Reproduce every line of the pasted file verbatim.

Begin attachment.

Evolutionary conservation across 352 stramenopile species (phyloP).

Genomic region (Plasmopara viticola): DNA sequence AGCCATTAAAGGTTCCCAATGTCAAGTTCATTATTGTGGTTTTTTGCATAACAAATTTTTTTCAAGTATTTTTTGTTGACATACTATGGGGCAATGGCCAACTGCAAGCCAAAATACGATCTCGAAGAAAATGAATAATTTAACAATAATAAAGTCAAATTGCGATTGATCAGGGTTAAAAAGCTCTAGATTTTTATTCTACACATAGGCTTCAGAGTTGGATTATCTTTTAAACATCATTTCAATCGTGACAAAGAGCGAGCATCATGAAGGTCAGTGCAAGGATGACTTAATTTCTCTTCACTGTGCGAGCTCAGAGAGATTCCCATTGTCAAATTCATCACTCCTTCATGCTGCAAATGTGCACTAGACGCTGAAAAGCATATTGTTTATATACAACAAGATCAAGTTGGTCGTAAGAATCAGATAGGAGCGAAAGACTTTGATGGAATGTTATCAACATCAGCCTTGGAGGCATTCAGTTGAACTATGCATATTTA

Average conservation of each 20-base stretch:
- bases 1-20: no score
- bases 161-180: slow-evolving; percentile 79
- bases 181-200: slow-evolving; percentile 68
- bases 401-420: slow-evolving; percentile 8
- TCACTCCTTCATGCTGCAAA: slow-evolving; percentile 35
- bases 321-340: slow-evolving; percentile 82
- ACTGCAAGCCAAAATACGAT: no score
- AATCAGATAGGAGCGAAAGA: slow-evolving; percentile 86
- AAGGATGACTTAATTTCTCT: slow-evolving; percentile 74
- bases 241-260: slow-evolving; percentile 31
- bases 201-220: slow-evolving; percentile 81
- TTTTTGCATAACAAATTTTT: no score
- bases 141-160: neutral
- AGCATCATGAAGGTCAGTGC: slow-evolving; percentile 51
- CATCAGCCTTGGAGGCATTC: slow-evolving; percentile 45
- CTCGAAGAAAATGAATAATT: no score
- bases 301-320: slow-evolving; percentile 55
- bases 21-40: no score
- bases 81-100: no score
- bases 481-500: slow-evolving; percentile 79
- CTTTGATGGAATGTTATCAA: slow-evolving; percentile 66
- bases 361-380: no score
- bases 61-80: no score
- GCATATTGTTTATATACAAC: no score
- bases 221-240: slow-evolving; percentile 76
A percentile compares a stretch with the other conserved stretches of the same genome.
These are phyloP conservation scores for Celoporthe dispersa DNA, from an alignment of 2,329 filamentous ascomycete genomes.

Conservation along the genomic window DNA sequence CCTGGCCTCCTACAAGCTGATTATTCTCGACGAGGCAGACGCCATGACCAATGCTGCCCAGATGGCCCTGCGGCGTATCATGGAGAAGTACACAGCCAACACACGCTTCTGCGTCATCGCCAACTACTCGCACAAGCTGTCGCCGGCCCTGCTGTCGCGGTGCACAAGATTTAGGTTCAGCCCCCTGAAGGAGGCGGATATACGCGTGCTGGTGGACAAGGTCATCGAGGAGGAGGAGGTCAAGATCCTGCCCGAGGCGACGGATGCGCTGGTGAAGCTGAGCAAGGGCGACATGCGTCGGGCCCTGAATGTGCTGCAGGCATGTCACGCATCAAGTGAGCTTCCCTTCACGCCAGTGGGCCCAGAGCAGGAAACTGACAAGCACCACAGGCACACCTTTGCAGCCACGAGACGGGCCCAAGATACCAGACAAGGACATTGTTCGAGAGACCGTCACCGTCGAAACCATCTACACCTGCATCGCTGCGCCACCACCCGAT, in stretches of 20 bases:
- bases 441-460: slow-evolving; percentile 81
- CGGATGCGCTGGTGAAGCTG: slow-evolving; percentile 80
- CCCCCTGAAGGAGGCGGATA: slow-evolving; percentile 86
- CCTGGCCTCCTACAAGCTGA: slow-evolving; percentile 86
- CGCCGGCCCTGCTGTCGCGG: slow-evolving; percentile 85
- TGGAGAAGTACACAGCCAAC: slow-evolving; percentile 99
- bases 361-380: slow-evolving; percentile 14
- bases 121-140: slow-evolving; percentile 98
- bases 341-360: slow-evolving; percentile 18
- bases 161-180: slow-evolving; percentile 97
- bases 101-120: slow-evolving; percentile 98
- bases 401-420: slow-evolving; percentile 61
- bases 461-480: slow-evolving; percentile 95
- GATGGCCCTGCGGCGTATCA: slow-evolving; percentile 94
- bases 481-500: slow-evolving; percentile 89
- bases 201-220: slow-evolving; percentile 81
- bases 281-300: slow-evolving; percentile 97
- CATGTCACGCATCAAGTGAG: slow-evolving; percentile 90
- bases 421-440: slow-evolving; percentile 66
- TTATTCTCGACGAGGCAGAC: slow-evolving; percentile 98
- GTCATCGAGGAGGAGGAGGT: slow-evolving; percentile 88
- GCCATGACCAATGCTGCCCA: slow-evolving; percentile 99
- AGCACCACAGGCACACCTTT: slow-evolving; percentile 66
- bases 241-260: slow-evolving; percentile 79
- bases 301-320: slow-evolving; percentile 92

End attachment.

Evolutionary conservation across 352 stramenopile species (phyloP).

Genomic region (Plasmopara viticola): DNA sequence AGCCATTAAAGGTTCCCAATGTCAAGTTCATTATTGTGGTTTTTTGCATAACAAATTTTTTTCAAGTATTTTTTGTTGACATACTATGGGGCAATGGCCAACTGCAAGCCAAAATACGATCTCGAAGAAAATGAATAATTTAACAATAATAAAGTCAAATTGCGATTGATCAGGGTTAAAAAGCTCTAGATTTTTATTCTACACATAGGCTTCAGAGTTGGATTATCTTTTAAACATCATTTCAATCGTGACAAAGAGCGAGCATCATGAAGGTCAGTGCAAGGATGACTTAATTTCTCTTCACTGTGCGAGCTCAGAGAGATTCCCATTGTCAAATTCATCACTCCTTCATGCTGCAAATGTGCACTAGACGCTGAAAAGCATATTGTTTATATACAACAAGATCAAGTTGGTCGTAAGAATCAGATAGGAGCGAAAGACTTTGATGGAATGTTATCAACATCAGCCTTGGAGGCATTCAGTTGAACTATGCATATTTA

Average conservation of each 20-base stretch:
- bases 1-20: no score
- bases 161-180: slow-evolving; percentile 79
- bases 181-200: slow-evolving; percentile 68
- bases 401-420: slow-evolving; percentile 8
- TCACTCCTTCATGCTGCAAA: slow-evolving; percentile 35
- bases 321-340: slow-evolving; percentile 82
- ACTGCAAGCCAAAATACGAT: no score
- AATCAGATAGGAGCGAAAGA: slow-evolving; percentile 86
- AAGGATGACTTAATTTCTCT: slow-evolving; percentile 74
- bases 241-260: slow-evolving; percentile 31
- bases 201-220: slow-evolving; percentile 81
- TTTTTGCATAACAAATTTTT: no score
- bases 141-160: neutral
- AGCATCATGAAGGTCAGTGC: slow-evolving; percentile 51
- CATCAGCCTTGGAGGCATTC: slow-evolving; percentile 45
- CTCGAAGAAAATGAATAATT: no score
- bases 301-320: slow-evolving; percentile 55
- bases 21-40: no score
- bases 81-100: no score
- bases 481-500: slow-evolving; percentile 79
- CTTTGATGGAATGTTATCAA: slow-evolving; percentile 66
- bases 361-380: no score
- bases 61-80: no score
- GCATATTGTTTATATACAAC: no score
- bases 221-240: slow-evolving; percentile 76
A percentile compares a stretch with the other conserved stretches of the same genome.
These are phyloP conservation scores for Celoporthe dispersa DNA, from an alignment of 2,329 filamentous ascomycete genomes.

Conservation along the genomic window DNA sequence CCTGGCCTCCTACAAGCTGATTATTCTCGACGAGGCAGACGCCATGACCAATGCTGCCCAGATGGCCCTGCGGCGTATCATGGAGAAGTACACAGCCAACACACGCTTCTGCGTCATCGCCAACTACTCGCACAAGCTGTCGCCGGCCCTGCTGTCGCGGTGCACAAGATTTAGGTTCAGCCCCCTGAAGGAGGCGGATATACGCGTGCTGGTGGACAAGGTCATCGAGGAGGAGGAGGTCAAGATCCTGCCCGAGGCGACGGATGCGCTGGTGAAGCTGAGCAAGGGCGACATGCGTCGGGCCCTGAATGTGCTGCAGGCATGTCACGCATCAAGTGAGCTTCCCTTCACGCCAGTGGGCCCAGAGCAGGAAACTGACAAGCACCACAGGCACACCTTTGCAGCCACGAGACGGGCCCAAGATACCAGACAAGGACATTGTTCGAGAGACCGTCACCGTCGAAACCATCTACACCTGCATCGCTGCGCCACCACCCGAT, in stretches of 20 bases:
- bases 441-460: slow-evolving; percentile 81
- CGGATGCGCTGGTGAAGCTG: slow-evolving; percentile 80
- CCCCCTGAAGGAGGCGGATA: slow-evolving; percentile 86
- CCTGGCCTCCTACAAGCTGA: slow-evolving; percentile 86
- CGCCGGCCCTGCTGTCGCGG: slow-evolving; percentile 85
- TGGAGAAGTACACAGCCAAC: slow-evolving; percentile 99
- bases 361-380: slow-evolving; percentile 14
- bases 121-140: slow-evolving; percentile 98
- bases 341-360: slow-evolving; percentile 18
- bases 161-180: slow-evolving; percentile 97
- bases 101-120: slow-evolving; percentile 98
- bases 401-420: slow-evolving; percentile 61
- bases 461-480: slow-evolving; percentile 95
- GATGGCCCTGCGGCGTATCA: slow-evolving; percentile 94
- bases 481-500: slow-evolving; percentile 89
- bases 201-220: slow-evolving; percentile 81
- bases 281-300: slow-evolving; percentile 97
- CATGTCACGCATCAAGTGAG: slow-evolving; percentile 90
- bases 421-440: slow-evolving; percentile 66
- TTATTCTCGACGAGGCAGAC: slow-evolving; percentile 98
- GTCATCGAGGAGGAGGAGGT: slow-evolving; percentile 88
- GCCATGACCAATGCTGCCCA: slow-evolving; percentile 99
- AGCACCACAGGCACACCTTT: slow-evolving; percentile 66
- bases 241-260: slow-evolving; percentile 79
- bases 301-320: slow-evolving; percentile 92